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Fwd: Re: building code minimums for wood frame

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Lynn Howard wrote:
> If you want to take significant steps in increasing the quality of
> Structural Engineering, I would suggest the following steps be taken:
> 1.  Require licensed structural engineers to sign structural drawings
> and calculations on all structures, including single family residential.

This would be fairly easy to enact by simply adopting the California
of the UBC. I suggested this (informally) at a SEAOSC dinner meeting
after Northridge. The concept was really "poo-pooed". While I certainly
that adopting the CA version (particularly in seismic zones 3 and 4)
reduce damage to structures (due to S.E.R. as well as testing and
I also realize that it would eliminate several well qualified engineers
posess the C.E. only. We CERTAINLY should disqualify Architects. I know
out there, but in my 20 years, I haven't personally met one who could
a wood beam, much less perform a seismic analysis. Maybe C.E.'s with 10
I don't know. I don't like the fact that a C.E. can stamp and sign plans
years out of school.

> 2.  Make the C.E. exam more difficult to pass, possibly having a special
> section on structures required to be passed if you intend to take the SE
> exam in the future. [the SE exam is already tough enough, no need to
> mess with that:)]

There are a LOT of C.E.s out there who don't care about structures. I've
never understood the relationship between the two. I believe the only
there is with making structurals take the C.E. is to make them wait and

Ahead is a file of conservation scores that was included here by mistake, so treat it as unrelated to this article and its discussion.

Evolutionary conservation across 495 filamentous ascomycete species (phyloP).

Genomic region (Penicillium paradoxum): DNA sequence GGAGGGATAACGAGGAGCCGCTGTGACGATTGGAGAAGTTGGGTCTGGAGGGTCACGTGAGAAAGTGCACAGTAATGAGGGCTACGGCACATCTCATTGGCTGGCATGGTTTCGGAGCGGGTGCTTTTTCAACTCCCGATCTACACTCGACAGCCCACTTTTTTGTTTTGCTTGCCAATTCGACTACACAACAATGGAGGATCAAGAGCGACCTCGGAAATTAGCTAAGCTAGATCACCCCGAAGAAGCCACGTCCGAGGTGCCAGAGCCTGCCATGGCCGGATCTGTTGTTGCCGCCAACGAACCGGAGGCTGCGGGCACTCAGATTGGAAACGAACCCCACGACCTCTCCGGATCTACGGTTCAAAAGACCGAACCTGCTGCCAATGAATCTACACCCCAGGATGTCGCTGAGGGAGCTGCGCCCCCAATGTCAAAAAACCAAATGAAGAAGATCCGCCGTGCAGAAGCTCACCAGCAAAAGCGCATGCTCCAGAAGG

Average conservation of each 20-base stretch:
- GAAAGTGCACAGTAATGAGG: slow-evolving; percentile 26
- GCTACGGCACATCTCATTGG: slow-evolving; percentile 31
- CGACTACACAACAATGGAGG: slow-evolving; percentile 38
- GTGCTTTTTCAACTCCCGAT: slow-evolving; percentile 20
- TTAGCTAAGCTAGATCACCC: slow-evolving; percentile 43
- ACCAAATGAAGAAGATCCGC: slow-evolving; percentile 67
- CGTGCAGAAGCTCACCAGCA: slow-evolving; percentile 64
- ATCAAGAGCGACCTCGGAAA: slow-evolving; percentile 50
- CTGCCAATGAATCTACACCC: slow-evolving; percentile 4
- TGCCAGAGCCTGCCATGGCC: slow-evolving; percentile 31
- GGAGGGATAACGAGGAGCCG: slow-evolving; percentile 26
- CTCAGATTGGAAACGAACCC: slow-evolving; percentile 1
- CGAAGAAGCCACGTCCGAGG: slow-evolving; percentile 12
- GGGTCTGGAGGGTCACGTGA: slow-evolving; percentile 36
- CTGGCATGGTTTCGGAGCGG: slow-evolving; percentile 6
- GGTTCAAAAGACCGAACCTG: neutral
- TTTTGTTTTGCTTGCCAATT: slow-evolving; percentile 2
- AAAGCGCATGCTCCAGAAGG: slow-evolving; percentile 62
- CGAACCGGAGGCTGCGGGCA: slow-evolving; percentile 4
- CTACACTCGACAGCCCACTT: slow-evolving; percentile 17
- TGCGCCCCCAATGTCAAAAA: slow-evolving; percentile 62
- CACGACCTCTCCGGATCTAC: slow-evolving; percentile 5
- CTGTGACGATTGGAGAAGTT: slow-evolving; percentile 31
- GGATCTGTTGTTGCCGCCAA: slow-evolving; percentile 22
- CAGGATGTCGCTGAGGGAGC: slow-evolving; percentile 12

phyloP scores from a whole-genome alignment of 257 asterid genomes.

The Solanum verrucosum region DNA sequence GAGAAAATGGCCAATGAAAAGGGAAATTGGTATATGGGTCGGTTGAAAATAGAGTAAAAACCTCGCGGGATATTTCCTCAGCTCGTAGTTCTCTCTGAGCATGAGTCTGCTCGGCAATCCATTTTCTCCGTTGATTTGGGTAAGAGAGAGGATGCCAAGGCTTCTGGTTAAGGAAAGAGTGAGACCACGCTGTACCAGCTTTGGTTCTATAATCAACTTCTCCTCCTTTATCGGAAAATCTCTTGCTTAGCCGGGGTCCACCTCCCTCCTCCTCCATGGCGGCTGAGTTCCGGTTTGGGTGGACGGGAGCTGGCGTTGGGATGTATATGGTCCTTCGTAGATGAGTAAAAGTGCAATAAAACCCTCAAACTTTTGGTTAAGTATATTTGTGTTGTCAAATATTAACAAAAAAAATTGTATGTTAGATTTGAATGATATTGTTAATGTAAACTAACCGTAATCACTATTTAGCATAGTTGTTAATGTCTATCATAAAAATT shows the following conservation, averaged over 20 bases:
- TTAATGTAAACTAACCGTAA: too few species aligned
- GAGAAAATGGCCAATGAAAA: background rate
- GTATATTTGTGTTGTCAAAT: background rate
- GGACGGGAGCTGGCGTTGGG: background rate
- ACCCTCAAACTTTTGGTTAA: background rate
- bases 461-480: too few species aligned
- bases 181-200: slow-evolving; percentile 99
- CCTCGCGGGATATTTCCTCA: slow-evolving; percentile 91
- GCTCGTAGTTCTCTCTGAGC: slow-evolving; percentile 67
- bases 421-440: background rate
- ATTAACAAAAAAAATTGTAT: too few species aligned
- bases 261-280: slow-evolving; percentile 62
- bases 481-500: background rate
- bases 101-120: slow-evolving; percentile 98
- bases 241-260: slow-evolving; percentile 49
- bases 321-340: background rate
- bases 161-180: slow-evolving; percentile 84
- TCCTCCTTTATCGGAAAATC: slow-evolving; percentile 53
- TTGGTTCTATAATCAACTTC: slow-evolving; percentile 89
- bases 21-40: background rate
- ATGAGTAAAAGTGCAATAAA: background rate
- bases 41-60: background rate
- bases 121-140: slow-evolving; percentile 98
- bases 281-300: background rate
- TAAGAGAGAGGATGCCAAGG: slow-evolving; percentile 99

experience. I would support a method whereby one could get a S.E.
without a
C.E., much like one can get a Phd. w/o a Masters. If you REALLY want to
the supply-demand curve, make the S.E. exam required every 4 years!!!

> 3.  Make the E.I.T exam more difficult to pass.

Same as comment above.
> 4.  Require 4 years of experience between taking the E.I.T exam and the
> C.E. exam.

I think this is in the works and I support it. There currently is a
of the Business and Professions Code. I'm not sure about the entire
content of
the changes (I just know one of my areas of interests - better
protection for
the word "engineer" is not happening), but I received a name of a
contact person
regarding the re-write. His name is Kevin Schunke at (916)-263-2020.
interested might want to contact him regarding the changes.

> 5.  Require that a University degree be required to take the E.I.T.
> exam.  The University Engineering program must meet certain minimum
> standards to qualify as a qualified University degree.

I think this is already the case, at least in California.

> 6.  Require some kind of continuing education for those who hold their
> SE license.  So many credits would be required before an SE could renew
> his license.

I think this is in the works also. I'm not sure how effective it would
be, but
it won't hurt (as long as I could do mine in Maui!!)

> This would make it much more difficult for people to qualify as a person
> who could do structural design.  No more Architects, GeoTechnical,
> Mechanical Engineers, or Civil Engineers doing structural design.
> This would not eliminate all sub-standard designs, but it would in my
> opinion, significantly increase the overall quality of structural
> engineering.
> As a side benefit to those who would still be qualified to do this kind
> of work, you can bet that the fees to do this kind of work would go up
> significantly.  Why you ask?  Because we will be tampering with the
> "supply - demand" curve.  We will decrease the supply of people who can
> do this kind of work, and that will result in an increase in the price
> of that service.

I hate to keep going back to this (not really), but, if we were paid
more, we
could afford to spend more time on a project. I know that there is not a
direct coorelation between the two, but we engineers are pretty sick
wise) people. We study problems even when we are out of budget. It just
be nice to relieve some of the financial pressure from doing so.

Bill Allen

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